Infections caused by antibiotic-resistant strains of staph aureus, specifically MRSA, has begun ushering in a global health crisis. While MRSA’s ability to spread through seemingly innocuous surfaces such as doctors’ ties or hospital bed curtains has led to infections in unsuspecting patients in hospitals, reports of MRSA infections among people who have not been hospitalized within the past year have appeared in the United States, Asia, South America, Australia, and across Europe among countries with historically low prevalence of MRSA. The global spread of MRSA exemplifies not only the threat posed by antibiotic resistant bacteria but also how antibiotic resistance is developed. Overuse of antibiotics constantly accelerates the evolution of easily treatable strains of bacteria, making them more lethal and more complicated to treat. Interestingly, Fleming, in his Nobel Prize speech for his contributions to the development of antibiotics, foreshadowed the problems we are facing now, noting “the ignorant man may easily underdose himself and by exposing his microbes to non-lethal quantities of the drug make them resistant.”
The Limits of CDC’s Current Policies and Potential Solutions
Recognizing the emerging threat posed by antibiotic resistant bacteria, the CDC has devised the AR Solutions Initiative. With the unprecedented $168 million in funding Congress has appropriated to the CDC, the CDC has launched a variety of activities not only to improve regional response capabilities in the event of an ABR bacteria breakout but also to spur pharmaceutical and diagnostic innovation. Through CDC’s AR Lab Network, the CDC provides regional and state laboratories lacking the capabilities to properly combat an ABR bacteria outbreak with data, technology, and comprehensive lab infrastructure that will allow laboratories to quickly detect signs of an outbreak and initiate the appropriate response protocol. The CDC also promotes more responsible use of antibiotics with guidelines and recommendations for proper antibiotic use both in outpatient and inpatient settings posted on the Center’s website. To spur innovation in pharmaceutical antibiotics research, the CDC and FDA AR Isolate Bank gives the private sector information on a comprehensive set of isolates, or pure samples of agerm, while approved institutions can also request the samples of isolates for research.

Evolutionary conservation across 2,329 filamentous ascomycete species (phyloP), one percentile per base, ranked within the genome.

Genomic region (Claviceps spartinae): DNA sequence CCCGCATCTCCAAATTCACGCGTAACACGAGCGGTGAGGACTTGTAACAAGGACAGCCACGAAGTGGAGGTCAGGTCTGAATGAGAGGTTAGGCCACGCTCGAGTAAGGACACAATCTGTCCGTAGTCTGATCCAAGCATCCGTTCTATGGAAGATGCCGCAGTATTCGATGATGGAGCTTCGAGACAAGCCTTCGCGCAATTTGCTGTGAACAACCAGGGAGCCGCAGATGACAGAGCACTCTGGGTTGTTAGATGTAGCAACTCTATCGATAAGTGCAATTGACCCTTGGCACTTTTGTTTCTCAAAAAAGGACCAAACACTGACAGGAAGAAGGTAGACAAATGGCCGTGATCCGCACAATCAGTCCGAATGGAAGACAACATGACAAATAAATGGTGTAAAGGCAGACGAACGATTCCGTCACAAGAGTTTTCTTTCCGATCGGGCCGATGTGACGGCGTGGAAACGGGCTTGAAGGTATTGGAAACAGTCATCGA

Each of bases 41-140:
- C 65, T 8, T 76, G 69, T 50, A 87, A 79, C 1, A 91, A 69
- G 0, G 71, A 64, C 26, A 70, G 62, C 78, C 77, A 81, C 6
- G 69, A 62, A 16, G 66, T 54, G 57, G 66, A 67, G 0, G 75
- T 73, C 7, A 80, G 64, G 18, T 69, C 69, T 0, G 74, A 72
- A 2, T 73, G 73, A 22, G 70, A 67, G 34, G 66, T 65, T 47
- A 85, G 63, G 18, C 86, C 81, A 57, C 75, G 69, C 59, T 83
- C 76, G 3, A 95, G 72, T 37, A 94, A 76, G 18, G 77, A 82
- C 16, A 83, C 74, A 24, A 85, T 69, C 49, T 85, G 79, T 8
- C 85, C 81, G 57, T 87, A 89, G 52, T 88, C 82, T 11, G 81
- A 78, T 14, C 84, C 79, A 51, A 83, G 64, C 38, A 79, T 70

Although CDC’s emphasis on containment and innovation are necessary, those policies are also inherently reactionary, requiring the CDC to play catch up to prevent the spread of deadly ABR germs that are constantly mutating. In order to ensure antibiotic resistance does not become an existential threat, addressing the reasons behind excess use of antibiotics propelling bacteria to expeditiously mutate is necessary. For instance, one reason why doctors overprescribe antibiotics is because of liability pressure. In the United States, one in 14 doctors annually face a lawsuit, and studies found doctors often resort to defensive medicine in order to mitigate the risk of a malpractice claim. Analysis of discrepancies in antibiotics prescription between states with different laws for malpractice claims confirms doctors more vulnerable to lawsuits prescribe more antibiotics as security against potential yet unlikely bacterial infections. In states with a cap on noneconomic damages, which alleviates some of the physicians’ liability pressure, doctors were 6 percent less likely to overprescribe antibiotics, which, if extrapolated for all states, could total 3.2 million fewer cases of antibiotics overprescription.
Fear of potential lawsuits is not the only reason why doctors tend to overprescribe antibiotics. A doctor’s decision to prescribe antibiotics is complex, based on a multitude of factors such as the risk of complications and the psychological history of the patient. However, studies show there are ways the CDC can help uncomplicate the physicians’ decisions. A cross-national trial in six European countries demonstrated training the physicians in the use of C-reactive protein (CRP), a protein that can identify pneumonia in hospitalized patients, and engaging doctors in communication training reduced the amount of antibiotics prescriptions for respiratory-tract infections by 62%. That the study achieved reductions across cultural boundaries demonstrate proactive internet-based training can be useful in minimizing the amount of unnecessary antibiotics doctors currently prescribe in all states.
Although technological innovation and improved detection capabilities are important in dealing with the antibiotic resistant bacteria currently affecting patients, if overuse of antibiotics continually drive bacteria to mutate and evolve, there will always be a need for newer solutions. More proactive, prohibitive solutions need to be introduced to complement the policies the CDC is currently pursuing to prevent new strands of superbugs from surfacing. Policies that provide better protection for doctors who are currently incentivized to prescribe unnecessary antibiotics, research into proteins such as CRP with diagnostic value for different infections, and more effective communication training, which will allow doctors to demonstrate to patients why antibiotics prescriptions are unnecessary, could be useful in reducing the amount of antibiotics being prescribed, allowing us to slow down the rate of bacterial mutation.